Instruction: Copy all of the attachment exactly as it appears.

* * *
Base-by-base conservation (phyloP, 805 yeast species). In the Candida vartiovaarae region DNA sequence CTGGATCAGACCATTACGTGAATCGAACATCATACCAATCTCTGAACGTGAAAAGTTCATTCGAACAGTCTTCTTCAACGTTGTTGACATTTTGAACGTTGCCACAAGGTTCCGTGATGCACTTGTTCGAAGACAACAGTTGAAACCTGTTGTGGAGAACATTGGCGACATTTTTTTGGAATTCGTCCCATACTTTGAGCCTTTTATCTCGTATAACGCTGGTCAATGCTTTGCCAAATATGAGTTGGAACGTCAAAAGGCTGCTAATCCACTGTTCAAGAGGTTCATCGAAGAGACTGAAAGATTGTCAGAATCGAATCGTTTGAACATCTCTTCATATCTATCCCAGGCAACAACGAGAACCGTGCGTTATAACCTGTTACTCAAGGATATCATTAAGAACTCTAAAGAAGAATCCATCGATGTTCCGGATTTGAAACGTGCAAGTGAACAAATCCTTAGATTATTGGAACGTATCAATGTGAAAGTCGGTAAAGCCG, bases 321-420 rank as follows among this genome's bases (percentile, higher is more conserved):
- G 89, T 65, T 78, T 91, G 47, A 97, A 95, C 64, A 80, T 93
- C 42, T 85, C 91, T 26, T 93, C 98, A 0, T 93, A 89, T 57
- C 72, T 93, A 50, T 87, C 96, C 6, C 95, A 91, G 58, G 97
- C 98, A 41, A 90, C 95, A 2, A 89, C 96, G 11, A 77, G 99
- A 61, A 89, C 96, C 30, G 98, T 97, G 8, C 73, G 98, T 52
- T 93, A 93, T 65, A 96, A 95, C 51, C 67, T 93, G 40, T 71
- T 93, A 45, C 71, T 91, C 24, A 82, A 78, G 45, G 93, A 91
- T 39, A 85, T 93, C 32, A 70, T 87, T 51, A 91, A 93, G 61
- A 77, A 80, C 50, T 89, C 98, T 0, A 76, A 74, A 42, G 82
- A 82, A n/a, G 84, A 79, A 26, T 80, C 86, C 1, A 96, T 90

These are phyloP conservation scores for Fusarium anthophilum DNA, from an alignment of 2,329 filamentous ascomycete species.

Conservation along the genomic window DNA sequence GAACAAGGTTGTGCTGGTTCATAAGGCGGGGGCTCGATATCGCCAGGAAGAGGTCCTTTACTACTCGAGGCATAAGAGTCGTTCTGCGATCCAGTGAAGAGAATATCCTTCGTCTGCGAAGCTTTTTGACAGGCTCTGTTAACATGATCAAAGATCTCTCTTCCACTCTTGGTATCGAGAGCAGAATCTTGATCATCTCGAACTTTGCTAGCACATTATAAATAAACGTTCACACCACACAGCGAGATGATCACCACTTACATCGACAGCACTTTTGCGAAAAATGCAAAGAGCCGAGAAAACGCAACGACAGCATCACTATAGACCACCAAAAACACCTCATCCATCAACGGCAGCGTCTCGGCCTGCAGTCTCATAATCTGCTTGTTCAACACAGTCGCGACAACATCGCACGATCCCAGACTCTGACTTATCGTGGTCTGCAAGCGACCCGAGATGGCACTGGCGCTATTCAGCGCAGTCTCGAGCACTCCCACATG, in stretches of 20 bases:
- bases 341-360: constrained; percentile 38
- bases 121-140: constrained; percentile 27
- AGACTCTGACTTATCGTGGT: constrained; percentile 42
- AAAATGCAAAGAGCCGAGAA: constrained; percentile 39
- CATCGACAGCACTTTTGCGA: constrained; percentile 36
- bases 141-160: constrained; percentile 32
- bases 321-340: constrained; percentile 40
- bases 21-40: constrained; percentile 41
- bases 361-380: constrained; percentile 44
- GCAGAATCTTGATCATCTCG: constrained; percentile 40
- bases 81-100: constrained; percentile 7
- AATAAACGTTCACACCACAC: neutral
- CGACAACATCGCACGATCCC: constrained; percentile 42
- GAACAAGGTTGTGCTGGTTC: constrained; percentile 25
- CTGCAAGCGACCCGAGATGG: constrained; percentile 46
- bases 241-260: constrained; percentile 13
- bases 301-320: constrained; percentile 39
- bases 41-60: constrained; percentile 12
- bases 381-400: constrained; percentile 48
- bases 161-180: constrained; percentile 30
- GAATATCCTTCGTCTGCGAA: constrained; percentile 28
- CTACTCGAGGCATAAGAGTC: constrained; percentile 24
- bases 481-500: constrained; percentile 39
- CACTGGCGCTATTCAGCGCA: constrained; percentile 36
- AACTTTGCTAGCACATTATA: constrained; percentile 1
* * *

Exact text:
Base-by-base conservation (phyloP, 805 yeast species). In the Candida vartiovaarae region DNA sequence CTGGATCAGACCATTACGTGAATCGAACATCATACCAATCTCTGAACGTGAAAAGTTCATTCGAACAGTCTTCTTCAACGTTGTTGACATTTTGAACGTTGCCACAAGGTTCCGTGATGCACTTGTTCGAAGACAACAGTTGAAACCTGTTGTGGAGAACATTGGCGACATTTTTTTGGAATTCGTCCCATACTTTGAGCCTTTTATCTCGTATAACGCTGGTCAATGCTTTGCCAAATATGAGTTGGAACGTCAAAAGGCTGCTAATCCACTGTTCAAGAGGTTCATCGAAGAGACTGAAAGATTGTCAGAATCGAATCGTTTGAACATCTCTTCATATCTATCCCAGGCAACAACGAGAACCGTGCGTTATAACCTGTTACTCAAGGATATCATTAAGAACTCTAAAGAAGAATCCATCGATGTTCCGGATTTGAAACGTGCAAGTGAACAAATCCTTAGATTATTGGAACGTATCAATGTGAAAGTCGGTAAAGCCG, bases 321-420 rank as follows among this genome's bases (percentile, higher is more conserved):
- G 89, T 65, T 78, T 91, G 47, A 97, A 95, C 64, A 80, T 93
- C 42, T 85, C 91, T 26, T 93, C 98, A 0, T 93, A 89, T 57
- C 72, T 93, A 50, T 87, C 96, C 6, C 95, A 91, G 58, G 97
- C 98, A 41, A 90, C 95, A 2, A 89, C 96, G 11, A 77, G 99
- A 61, A 89, C 96, C 30, G 98, T 97, G 8, C 73, G 98, T 52
- T 93, A 93, T 65, A 96, A 95, C 51, C 67, T 93, G 40, T 71
- T 93, A 45, C 71, T 91, C 24, A 82, A 78, G 45, G 93, A 91
- T 39, A 85, T 93, C 32, A 70, T 87, T 51, A 91, A 93, G 61
- A 77, A 80, C 50, T 89, C 98, T 0, A 76, A 74, A 42, G 82
- A 82, A n/a, G 84, A 79, A 26, T 80, C 86, C 1, A 96, T 90

These are phyloP conservation scores for Fusarium anthophilum DNA, from an alignment of 2,329 filamentous ascomycete species.

Conservation along the genomic window DNA sequence GAACAAGGTTGTGCTGGTTCATAAGGCGGGGGCTCGATATCGCCAGGAAGAGGTCCTTTACTACTCGAGGCATAAGAGTCGTTCTGCGATCCAGTGAAGAGAATATCCTTCGTCTGCGAAGCTTTTTGACAGGCTCTGTTAACATGATCAAAGATCTCTCTTCCACTCTTGGTATCGAGAGCAGAATCTTGATCATCTCGAACTTTGCTAGCACATTATAAATAAACGTTCACACCACACAGCGAGATGATCACCACTTACATCGACAGCACTTTTGCGAAAAATGCAAAGAGCCGAGAAAACGCAACGACAGCATCACTATAGACCACCAAAAACACCTCATCCATCAACGGCAGCGTCTCGGCCTGCAGTCTCATAATCTGCTTGTTCAACACAGTCGCGACAACATCGCACGATCCCAGACTCTGACTTATCGTGGTCTGCAAGCGACCCGAGATGGCACTGGCGCTATTCAGCGCAGTCTCGAGCACTCCCACATG, in stretches of 20 bases:
- bases 341-360: constrained; percentile 38
- bases 121-140: constrained; percentile 27
- AGACTCTGACTTATCGTGGT: constrained; percentile 42
- AAAATGCAAAGAGCCGAGAA: constrained; percentile 39
- CATCGACAGCACTTTTGCGA: constrained; percentile 36
- bases 141-160: constrained; percentile 32
- bases 321-340: constrained; percentile 40
- bases 21-40: constrained; percentile 41
- bases 361-380: constrained; percentile 44
- GCAGAATCTTGATCATCTCG: constrained; percentile 40
- bases 81-100: constrained; percentile 7
- AATAAACGTTCACACCACAC: neutral
- CGACAACATCGCACGATCCC: constrained; percentile 42
- GAACAAGGTTGTGCTGGTTC: constrained; percentile 25
- CTGCAAGCGACCCGAGATGG: constrained; percentile 46
- bases 241-260: constrained; percentile 13
- bases 301-320: constrained; percentile 39
- bases 41-60: constrained; percentile 12
- bases 381-400: constrained; percentile 48
- bases 161-180: constrained; percentile 30
- GAATATCCTTCGTCTGCGAA: constrained; percentile 28
- CTACTCGAGGCATAAGAGTC: constrained; percentile 24
- bases 481-500: constrained; percentile 39
- CACTGGCGCTATTCAGCGCA: constrained; percentile 36
- AACTTTGCTAGCACATTATA: constrained; percentile 1